The European Union is threatening to crumble and markets are in turmoil. Nativism and bigotry are taking political center stage in the US and around the developed world.
Blame your parents.
For decades, the generation of people between the ages of 52 and 70 — known as the Baby Boomers — have been controlling the planet.
The consequences of this came into sharp focus last week in the UK.
It was the Baby Boomer generation that voted overwhelmingly for Britain to leave the European Union in a bid for a return to isolationism, proving themselves all-too susceptible to the seduction of self-serving promises that leaders on the Leave side could never keep.
British youth, meanwhile, are taking to the streets of London on Tuesday to protest the vote to leave.
This merits examination. Young people from the US can learn a lot from what the UK is experiencing because our parents are likely just as awful.
Old dog whistles, new politics
During the campaign, Nigel Farage, the face of the UK’s Leave vote made a distinct promise that he knew would appeal directly to the Baby Boomer generation. He promised to spend take the £350 million a week that he claimed was going to the EU to maintain the UK’s membership on the National Health Service (NHS).
It’s England’s publicly funded healthcare service, and yes, it serves mostly the elderly.
A few hours after the Leave vote won last week, Farage backtracked on that statement completely.
“No I can’t [guarantee it], and I would never have made that claim. That was one of the mistakes that I think the Leave campaign made,” he said in a speech after the referendum.
“We have a £10 billion, £34 million a day featherbed, that is going to be free money that we can spend on the NHS, on schools, on whatever it is.”
It’s hard to say voters were totally swindled here. Fact checkers wasted no time in pointing out that there was no truth to Farage’s statement from the beginning of the campaign, but Leave emblazoned the £350 million a week claim on buses anyway.
Baby Boomers heard what they wanted to hear, and they voted for it in much greater volumes than younger people. What they wanted to hear was that they would be taken care of immediately, and that they would not have to worry about invisible people on the continent.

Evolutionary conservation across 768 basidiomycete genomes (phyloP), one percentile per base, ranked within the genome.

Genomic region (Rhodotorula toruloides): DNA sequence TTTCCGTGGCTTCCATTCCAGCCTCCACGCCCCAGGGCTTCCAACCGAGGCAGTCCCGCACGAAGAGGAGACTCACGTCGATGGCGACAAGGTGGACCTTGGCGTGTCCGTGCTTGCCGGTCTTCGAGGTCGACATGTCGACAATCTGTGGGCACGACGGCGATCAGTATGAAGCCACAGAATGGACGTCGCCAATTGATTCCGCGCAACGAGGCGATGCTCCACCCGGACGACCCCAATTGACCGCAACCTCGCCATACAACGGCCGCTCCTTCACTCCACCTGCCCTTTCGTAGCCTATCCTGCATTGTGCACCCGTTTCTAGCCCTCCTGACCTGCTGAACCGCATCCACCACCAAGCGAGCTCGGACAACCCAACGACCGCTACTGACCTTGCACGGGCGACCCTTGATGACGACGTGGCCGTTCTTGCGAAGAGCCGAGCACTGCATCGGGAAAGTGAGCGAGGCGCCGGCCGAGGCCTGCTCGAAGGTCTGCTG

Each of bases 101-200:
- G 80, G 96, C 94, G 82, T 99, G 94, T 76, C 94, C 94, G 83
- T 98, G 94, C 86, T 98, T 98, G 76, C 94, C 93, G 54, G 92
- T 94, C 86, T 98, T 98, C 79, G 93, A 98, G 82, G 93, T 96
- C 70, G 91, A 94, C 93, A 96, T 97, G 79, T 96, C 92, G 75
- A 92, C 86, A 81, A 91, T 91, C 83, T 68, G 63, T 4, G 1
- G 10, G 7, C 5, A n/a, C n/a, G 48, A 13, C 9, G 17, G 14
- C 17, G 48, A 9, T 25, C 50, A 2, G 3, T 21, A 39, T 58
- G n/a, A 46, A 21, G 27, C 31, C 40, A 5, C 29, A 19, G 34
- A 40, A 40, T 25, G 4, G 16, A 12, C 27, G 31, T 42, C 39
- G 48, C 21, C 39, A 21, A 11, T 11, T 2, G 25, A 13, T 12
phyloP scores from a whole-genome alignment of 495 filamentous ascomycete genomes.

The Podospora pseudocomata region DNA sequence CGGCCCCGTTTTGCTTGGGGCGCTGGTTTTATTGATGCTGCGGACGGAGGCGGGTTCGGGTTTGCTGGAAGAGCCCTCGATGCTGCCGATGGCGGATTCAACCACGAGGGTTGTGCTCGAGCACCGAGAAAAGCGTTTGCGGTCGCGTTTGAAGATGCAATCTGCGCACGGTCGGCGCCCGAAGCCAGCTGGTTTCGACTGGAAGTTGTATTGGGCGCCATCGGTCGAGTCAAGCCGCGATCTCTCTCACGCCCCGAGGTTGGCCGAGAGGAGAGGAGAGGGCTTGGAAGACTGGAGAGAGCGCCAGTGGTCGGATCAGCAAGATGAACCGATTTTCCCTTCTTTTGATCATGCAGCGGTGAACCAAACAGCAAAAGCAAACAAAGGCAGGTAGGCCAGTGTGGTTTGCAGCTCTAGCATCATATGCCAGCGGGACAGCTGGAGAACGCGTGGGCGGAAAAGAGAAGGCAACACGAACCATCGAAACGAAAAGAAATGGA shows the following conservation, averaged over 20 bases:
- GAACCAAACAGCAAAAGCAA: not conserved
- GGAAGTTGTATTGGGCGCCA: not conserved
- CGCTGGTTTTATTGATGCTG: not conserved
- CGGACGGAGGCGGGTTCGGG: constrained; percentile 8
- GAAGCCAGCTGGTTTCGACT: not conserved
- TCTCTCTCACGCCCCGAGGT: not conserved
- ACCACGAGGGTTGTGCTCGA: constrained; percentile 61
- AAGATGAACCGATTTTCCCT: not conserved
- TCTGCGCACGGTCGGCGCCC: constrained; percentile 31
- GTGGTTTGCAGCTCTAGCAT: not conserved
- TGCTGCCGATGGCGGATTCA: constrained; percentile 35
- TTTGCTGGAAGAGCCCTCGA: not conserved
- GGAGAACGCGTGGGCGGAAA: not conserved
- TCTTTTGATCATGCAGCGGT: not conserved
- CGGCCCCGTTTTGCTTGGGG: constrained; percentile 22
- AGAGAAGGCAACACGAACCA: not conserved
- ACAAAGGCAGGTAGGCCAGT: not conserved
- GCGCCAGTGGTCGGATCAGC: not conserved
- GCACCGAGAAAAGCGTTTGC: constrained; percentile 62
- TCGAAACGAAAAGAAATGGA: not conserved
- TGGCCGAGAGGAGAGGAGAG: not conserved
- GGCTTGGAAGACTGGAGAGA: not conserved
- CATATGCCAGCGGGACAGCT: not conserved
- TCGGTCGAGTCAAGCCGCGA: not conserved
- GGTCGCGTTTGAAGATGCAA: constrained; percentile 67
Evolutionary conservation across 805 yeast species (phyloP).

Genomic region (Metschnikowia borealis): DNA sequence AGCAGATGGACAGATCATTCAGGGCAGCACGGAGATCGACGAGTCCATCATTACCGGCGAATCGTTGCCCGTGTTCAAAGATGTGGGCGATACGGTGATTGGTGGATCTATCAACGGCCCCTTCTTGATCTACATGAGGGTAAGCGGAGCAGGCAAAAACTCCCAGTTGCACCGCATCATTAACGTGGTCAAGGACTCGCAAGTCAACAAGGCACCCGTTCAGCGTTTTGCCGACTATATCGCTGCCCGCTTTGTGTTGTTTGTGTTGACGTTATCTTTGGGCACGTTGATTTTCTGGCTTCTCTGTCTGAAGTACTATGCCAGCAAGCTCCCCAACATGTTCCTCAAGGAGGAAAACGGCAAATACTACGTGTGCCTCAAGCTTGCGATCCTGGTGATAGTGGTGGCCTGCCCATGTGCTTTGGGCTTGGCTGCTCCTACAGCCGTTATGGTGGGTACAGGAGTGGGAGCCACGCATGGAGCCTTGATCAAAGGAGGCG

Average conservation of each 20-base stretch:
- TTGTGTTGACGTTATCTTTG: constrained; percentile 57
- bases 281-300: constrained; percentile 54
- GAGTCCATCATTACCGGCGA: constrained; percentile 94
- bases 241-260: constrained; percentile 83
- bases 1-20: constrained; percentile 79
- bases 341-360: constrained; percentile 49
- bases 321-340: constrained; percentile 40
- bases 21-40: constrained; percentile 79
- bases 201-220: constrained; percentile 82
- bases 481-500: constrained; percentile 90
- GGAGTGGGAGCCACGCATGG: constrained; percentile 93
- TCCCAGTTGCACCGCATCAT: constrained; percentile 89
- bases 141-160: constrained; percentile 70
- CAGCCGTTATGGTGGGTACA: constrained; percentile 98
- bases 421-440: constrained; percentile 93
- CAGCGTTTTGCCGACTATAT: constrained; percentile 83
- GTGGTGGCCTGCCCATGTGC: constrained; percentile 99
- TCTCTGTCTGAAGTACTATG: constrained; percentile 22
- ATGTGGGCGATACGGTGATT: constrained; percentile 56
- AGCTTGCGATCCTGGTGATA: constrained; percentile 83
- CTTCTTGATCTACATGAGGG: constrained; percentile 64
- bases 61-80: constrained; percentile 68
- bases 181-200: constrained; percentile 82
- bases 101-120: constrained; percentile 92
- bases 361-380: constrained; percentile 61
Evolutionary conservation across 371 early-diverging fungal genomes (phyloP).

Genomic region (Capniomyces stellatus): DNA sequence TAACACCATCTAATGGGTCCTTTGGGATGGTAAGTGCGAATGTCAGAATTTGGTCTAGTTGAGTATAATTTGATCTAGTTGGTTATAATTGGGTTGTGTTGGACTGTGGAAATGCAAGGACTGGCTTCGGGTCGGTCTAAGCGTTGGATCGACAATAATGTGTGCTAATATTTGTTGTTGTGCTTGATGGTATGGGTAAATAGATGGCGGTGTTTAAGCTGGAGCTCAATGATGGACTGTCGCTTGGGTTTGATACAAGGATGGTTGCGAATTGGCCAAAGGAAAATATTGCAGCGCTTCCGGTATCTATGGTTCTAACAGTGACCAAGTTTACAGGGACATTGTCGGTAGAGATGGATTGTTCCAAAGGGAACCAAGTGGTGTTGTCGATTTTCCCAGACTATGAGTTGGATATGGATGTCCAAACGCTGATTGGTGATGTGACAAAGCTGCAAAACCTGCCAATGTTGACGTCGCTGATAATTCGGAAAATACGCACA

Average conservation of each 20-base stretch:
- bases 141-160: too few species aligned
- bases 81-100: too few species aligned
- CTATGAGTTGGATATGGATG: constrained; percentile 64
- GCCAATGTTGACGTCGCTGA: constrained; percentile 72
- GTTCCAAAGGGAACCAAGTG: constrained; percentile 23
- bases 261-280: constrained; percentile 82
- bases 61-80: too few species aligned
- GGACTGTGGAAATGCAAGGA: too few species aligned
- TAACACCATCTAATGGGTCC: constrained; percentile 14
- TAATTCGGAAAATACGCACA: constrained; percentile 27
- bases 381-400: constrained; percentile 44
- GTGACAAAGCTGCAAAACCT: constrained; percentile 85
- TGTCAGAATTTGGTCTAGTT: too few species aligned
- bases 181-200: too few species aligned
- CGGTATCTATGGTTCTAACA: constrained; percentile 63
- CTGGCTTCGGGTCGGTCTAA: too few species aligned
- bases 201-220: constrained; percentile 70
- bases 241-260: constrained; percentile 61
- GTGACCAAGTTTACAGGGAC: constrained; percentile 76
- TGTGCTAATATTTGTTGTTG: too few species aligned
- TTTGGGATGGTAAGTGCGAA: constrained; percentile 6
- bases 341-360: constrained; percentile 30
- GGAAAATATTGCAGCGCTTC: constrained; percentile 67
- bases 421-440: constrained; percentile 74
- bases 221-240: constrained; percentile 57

What they didn’t want to hear was how leaving the EU would cut off opportunity (economic and social) for the people who would have to live with the vote for a long time — opportunity that is worth paying for.
Again, it’s not like no one told them. Economists, financiers, political leaders and more warned them of the repercussions of a Leave vote. And in crushing the pound and UK stocks (especially banks), the market is telling them now.
Here’s a fun chart:
— Tancredi Palmeri (@tancredipalmeri) June 23, 2016
This kind of short term, me-first thinking is a hallmark of the Baby Boomer generation on both sides of the pond.
“But you also have to get elected.”
Donald Trump is using the same kinds of promises to bring in Baby Boomers here in the US. He’s promising to cut taxes, an idea they have always loved, and not touch Social Security, a program more and more Baby Boomers are coming to rely on.
On the latter point, Trump has come up against his own party. First he sided with House Speaker Paul Ryan, whose Poindexter obsession with debt and the budget fits in well with the GOP’s traditional commitment to keeping America’s finances in line. Ryan wants to figure out a way to cut the program in the present so that it’s around for future generations.
The problem is, that’s a policy that doesn’t appeal to Baby Boomers, who after voting for tax cut after tax cut during previous administrations, want to make sure their retirements are secure. Forget what happens to their children (Generation X and Millennials).